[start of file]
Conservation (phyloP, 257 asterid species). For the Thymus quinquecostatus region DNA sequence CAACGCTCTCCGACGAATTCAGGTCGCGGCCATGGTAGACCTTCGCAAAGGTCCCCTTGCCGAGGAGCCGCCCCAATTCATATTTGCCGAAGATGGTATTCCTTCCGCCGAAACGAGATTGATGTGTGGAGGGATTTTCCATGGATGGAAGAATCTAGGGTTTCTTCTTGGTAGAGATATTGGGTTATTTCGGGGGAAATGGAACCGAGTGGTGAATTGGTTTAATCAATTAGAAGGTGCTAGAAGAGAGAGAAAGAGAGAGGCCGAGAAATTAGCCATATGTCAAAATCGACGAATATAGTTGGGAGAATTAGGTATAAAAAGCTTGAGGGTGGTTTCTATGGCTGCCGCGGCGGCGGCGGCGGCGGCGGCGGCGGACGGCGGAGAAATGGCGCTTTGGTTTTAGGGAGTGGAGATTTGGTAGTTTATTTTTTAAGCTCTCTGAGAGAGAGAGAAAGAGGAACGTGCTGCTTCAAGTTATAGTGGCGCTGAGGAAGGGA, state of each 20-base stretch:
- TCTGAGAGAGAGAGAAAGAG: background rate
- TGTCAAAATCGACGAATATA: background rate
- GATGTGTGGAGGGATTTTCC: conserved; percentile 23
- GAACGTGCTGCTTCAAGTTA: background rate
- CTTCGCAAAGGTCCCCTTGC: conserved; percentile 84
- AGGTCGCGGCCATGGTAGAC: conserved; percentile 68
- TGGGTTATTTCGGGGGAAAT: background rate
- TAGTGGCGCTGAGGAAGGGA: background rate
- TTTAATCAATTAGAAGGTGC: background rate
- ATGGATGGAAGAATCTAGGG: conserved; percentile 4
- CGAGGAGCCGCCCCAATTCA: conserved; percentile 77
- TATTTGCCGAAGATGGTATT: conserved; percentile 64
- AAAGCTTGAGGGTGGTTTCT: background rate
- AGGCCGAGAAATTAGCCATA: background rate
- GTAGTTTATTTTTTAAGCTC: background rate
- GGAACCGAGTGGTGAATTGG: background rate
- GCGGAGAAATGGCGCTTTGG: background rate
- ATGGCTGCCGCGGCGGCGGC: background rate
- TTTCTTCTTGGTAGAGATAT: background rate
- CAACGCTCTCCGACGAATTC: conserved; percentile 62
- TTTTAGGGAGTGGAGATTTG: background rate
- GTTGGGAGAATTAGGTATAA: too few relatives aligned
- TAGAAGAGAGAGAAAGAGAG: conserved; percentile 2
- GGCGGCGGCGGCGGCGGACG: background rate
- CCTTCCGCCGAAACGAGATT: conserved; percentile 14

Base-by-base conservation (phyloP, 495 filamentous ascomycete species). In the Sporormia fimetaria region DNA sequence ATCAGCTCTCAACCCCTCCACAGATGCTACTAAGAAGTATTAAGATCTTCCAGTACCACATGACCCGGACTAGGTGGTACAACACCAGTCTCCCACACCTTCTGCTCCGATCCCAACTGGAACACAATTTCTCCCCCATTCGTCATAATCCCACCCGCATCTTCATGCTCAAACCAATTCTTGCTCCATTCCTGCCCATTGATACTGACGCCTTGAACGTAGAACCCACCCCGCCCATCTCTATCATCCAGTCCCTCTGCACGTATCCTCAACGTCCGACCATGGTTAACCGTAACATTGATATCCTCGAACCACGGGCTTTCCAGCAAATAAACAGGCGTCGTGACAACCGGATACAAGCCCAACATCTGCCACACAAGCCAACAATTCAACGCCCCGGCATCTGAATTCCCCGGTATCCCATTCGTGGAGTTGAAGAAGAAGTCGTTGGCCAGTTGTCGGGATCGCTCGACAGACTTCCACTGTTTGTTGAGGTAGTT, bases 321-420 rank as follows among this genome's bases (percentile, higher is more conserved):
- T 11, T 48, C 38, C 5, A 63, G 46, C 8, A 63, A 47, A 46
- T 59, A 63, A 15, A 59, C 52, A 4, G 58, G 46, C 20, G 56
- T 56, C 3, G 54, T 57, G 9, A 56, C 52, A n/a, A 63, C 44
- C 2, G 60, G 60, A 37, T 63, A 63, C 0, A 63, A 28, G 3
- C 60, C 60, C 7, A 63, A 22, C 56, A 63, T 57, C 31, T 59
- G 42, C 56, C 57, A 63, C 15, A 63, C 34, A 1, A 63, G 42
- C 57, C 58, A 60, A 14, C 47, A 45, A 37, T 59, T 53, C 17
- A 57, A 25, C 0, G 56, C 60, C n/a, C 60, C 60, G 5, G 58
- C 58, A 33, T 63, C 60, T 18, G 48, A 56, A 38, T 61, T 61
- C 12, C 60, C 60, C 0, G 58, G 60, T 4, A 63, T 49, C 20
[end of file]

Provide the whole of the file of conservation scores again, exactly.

Conservation (phyloP, 257 asterid species). For the Thymus quinquecostatus region DNA sequence CAACGCTCTCCGACGAATTCAGGTCGCGGCCATGGTAGACCTTCGCAAAGGTCCCCTTGCCGAGGAGCCGCCCCAATTCATATTTGCCGAAGATGGTATTCCTTCCGCCGAAACGAGATTGATGTGTGGAGGGATTTTCCATGGATGGAAGAATCTAGGGTTTCTTCTTGGTAGAGATATTGGGTTATTTCGGGGGAAATGGAACCGAGTGGTGAATTGGTTTAATCAATTAGAAGGTGCTAGAAGAGAGAGAAAGAGAGAGGCCGAGAAATTAGCCATATGTCAAAATCGACGAATATAGTTGGGAGAATTAGGTATAAAAAGCTTGAGGGTGGTTTCTATGGCTGCCGCGGCGGCGGCGGCGGCGGCGGCGGCGGACGGCGGAGAAATGGCGCTTTGGTTTTAGGGAGTGGAGATTTGGTAGTTTATTTTTTAAGCTCTCTGAGAGAGAGAGAAAGAGGAACGTGCTGCTTCAAGTTATAGTGGCGCTGAGGAAGGGA, state of each 20-base stretch:
- TCTGAGAGAGAGAGAAAGAG: background rate
- TGTCAAAATCGACGAATATA: background rate
- GATGTGTGGAGGGATTTTCC: conserved; percentile 23
- GAACGTGCTGCTTCAAGTTA: background rate
- CTTCGCAAAGGTCCCCTTGC: conserved; percentile 84
- AGGTCGCGGCCATGGTAGAC: conserved; percentile 68
- TGGGTTATTTCGGGGGAAAT: background rate
- TAGTGGCGCTGAGGAAGGGA: background rate
- TTTAATCAATTAGAAGGTGC: background rate
- ATGGATGGAAGAATCTAGGG: conserved; percentile 4
- CGAGGAGCCGCCCCAATTCA: conserved; percentile 77
- TATTTGCCGAAGATGGTATT: conserved; percentile 64
- AAAGCTTGAGGGTGGTTTCT: background rate
- AGGCCGAGAAATTAGCCATA: background rate
- GTAGTTTATTTTTTAAGCTC: background rate
- GGAACCGAGTGGTGAATTGG: background rate
- GCGGAGAAATGGCGCTTTGG: background rate
- ATGGCTGCCGCGGCGGCGGC: background rate
- TTTCTTCTTGGTAGAGATAT: background rate
- CAACGCTCTCCGACGAATTC: conserved; percentile 62
- TTTTAGGGAGTGGAGATTTG: background rate
- GTTGGGAGAATTAGGTATAA: too few relatives aligned
- TAGAAGAGAGAGAAAGAGAG: conserved; percentile 2
- GGCGGCGGCGGCGGCGGACG: background rate
- CCTTCCGCCGAAACGAGATT: conserved; percentile 14

Base-by-base conservation (phyloP, 495 filamentous ascomycete species). In the Sporormia fimetaria region DNA sequence ATCAGCTCTCAACCCCTCCACAGATGCTACTAAGAAGTATTAAGATCTTCCAGTACCACATGACCCGGACTAGGTGGTACAACACCAGTCTCCCACACCTTCTGCTCCGATCCCAACTGGAACACAATTTCTCCCCCATTCGTCATAATCCCACCCGCATCTTCATGCTCAAACCAATTCTTGCTCCATTCCTGCCCATTGATACTGACGCCTTGAACGTAGAACCCACCCCGCCCATCTCTATCATCCAGTCCCTCTGCACGTATCCTCAACGTCCGACCATGGTTAACCGTAACATTGATATCCTCGAACCACGGGCTTTCCAGCAAATAAACAGGCGTCGTGACAACCGGATACAAGCCCAACATCTGCCACACAAGCCAACAATTCAACGCCCCGGCATCTGAATTCCCCGGTATCCCATTCGTGGAGTTGAAGAAGAAGTCGTTGGCCAGTTGTCGGGATCGCTCGACAGACTTCCACTGTTTGTTGAGGTAGTT, bases 321-420 rank as follows among this genome's bases (percentile, higher is more conserved):
- T 11, T 48, C 38, C 5, A 63, G 46, C 8, A 63, A 47, A 46
- T 59, A 63, A 15, A 59, C 52, A 4, G 58, G 46, C 20, G 56
- T 56, C 3, G 54, T 57, G 9, A 56, C 52, A n/a, A 63, C 44
- C 2, G 60, G 60, A 37, T 63, A 63, C 0, A 63, A 28, G 3
- C 60, C 60, C 7, A 63, A 22, C 56, A 63, T 57, C 31, T 59
- G 42, C 56, C 57, A 63, C 15, A 63, C 34, A 1, A 63, G 42
- C 57, C 58, A 60, A 14, C 47, A 45, A 37, T 59, T 53, C 17
- A 57, A 25, C 0, G 56, C 60, C n/a, C 60, C 60, G 5, G 58
- C 58, A 33, T 63, C 60, T 18, G 48, A 56, A 38, T 61, T 61
- C 12, C 60, C 60, C 0, G 58, G 60, T 4, A 63, T 49, C 20